COMPARATIVE STUDY
JOURNAL ARTICLE

[Descriptive analysis (clinical and functional characteristics) of an asthmatic population in a health care district]

M J Espinosa de los Monteros, A González, F Rodríguez, R Gabriel, J Ancochea
Archivos de Bronconeumología 1999, 35 (11): 518-24
10687034

OBJECTIVE: To determine the social, demographic, clinical and lung function characteristics of the population of asthmatics living in Health Care District 2 of Madrid.

STUDY DESIGN: Transversal (initial visit) phase of a primary care community intervention study. The target population consisted of all asthmatics in District 2 of Madrid who were registered at the public health clinics, were older than 14 and had experienced asthma symptoms within the past year. The selection of patients for the study was systematic (not probabilistic), such that all registered asthmatics seeking care and/or scheduled for check-ups were enrolled. Participation was 96.6% of those on file. We recorded social, demographic, clinical, and lung function variables as well as results of allergy studies, family histories of asthma and/or atopy and type of treatment.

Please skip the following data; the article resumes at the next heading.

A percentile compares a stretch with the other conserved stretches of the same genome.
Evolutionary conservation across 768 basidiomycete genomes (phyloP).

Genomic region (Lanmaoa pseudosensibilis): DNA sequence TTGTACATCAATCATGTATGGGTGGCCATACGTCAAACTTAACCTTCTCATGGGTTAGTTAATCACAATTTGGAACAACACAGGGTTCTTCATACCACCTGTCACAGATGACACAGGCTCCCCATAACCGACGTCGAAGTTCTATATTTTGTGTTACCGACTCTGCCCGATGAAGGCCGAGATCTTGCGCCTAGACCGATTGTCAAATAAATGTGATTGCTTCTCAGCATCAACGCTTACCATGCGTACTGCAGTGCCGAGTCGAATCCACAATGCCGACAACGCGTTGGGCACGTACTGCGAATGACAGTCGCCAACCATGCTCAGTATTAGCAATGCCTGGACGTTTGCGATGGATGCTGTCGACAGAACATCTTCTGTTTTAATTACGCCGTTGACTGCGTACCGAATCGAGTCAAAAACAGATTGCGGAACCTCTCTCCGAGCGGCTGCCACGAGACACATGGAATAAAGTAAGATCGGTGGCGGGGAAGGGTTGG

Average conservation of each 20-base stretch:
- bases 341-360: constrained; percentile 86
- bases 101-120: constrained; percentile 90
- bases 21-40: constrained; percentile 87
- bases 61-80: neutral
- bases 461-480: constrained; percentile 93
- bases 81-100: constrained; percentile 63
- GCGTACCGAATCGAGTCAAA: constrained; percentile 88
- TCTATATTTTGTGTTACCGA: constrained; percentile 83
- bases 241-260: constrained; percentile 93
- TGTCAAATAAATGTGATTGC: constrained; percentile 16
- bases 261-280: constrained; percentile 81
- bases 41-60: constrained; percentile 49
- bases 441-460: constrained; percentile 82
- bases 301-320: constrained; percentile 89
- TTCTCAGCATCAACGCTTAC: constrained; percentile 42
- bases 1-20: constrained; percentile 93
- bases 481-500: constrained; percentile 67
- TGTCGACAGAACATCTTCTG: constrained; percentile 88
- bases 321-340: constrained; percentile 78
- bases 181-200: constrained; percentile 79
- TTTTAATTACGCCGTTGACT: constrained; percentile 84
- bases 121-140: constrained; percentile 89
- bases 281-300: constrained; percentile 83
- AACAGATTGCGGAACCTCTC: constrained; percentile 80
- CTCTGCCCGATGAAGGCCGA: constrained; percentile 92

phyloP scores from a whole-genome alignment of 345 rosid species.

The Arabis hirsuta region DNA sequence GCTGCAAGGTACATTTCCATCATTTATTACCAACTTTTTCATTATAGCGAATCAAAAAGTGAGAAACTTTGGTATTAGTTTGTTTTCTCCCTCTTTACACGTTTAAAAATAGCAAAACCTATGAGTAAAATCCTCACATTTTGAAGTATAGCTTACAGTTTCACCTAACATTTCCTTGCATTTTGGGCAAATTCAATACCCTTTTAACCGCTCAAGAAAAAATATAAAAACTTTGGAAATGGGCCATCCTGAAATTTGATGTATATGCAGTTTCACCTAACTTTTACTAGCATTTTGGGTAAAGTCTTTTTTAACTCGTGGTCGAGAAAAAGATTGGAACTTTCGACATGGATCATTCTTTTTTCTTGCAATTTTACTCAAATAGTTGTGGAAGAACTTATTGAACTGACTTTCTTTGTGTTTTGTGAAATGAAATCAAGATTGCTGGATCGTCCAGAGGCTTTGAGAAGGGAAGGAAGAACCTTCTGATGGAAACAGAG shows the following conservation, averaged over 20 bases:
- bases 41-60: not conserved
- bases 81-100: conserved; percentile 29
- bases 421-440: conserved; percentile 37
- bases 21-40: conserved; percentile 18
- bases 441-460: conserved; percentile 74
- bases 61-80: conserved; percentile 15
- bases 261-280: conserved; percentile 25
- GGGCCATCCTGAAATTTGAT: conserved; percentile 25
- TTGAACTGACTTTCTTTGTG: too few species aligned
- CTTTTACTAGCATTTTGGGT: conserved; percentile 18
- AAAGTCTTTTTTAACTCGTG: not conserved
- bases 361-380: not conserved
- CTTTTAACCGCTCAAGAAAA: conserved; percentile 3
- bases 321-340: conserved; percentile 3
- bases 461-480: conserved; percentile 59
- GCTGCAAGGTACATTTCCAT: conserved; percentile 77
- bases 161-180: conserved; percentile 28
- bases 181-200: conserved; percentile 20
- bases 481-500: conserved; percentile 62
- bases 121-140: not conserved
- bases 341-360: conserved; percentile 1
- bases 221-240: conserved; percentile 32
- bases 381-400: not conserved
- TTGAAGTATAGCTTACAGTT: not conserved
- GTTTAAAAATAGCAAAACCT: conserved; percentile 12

RESULTS: Six hundred fifty patients were enrolled, 238 men (36.7%) and 412 women (63.3%). Mean age was 45 +/- 28.1 yr, mean FEV1% was 87.2 +/- 26%. Mean course of disease was 16 +/- 14.6 yr and age of onset was 26 +/- 20 yr. Family history of asthma was present in 34% of cases and a family history of atopy was reported by 21%. Half had allergic rhinitis as an associated factor, with respiratory infections (62.4%) being the most common trigger, followed by pollen (25.3%) and exposure to tobacco smoke (20%). Active smokers accounted for 9.1% of the group, and ex-smokers for 21.6%. Short-term beta-adrenergic drugs on demand were used by 64% of patients, whereas 83.2% reported daily and long-term use of beta-2 drugs and 77% used inhaled steroids. Severity of disease differed significantly by age of patient, age at onset and predominance of perennial asthma (with older age and age of onset and greater seasonality observed among severely asthmatic patients).

CONCLUSIONS: a) Most symptomatic asthmatic have mild disease. b) Rationally adjusted, appropriate drug treatment should be graded according to level of disease severity.

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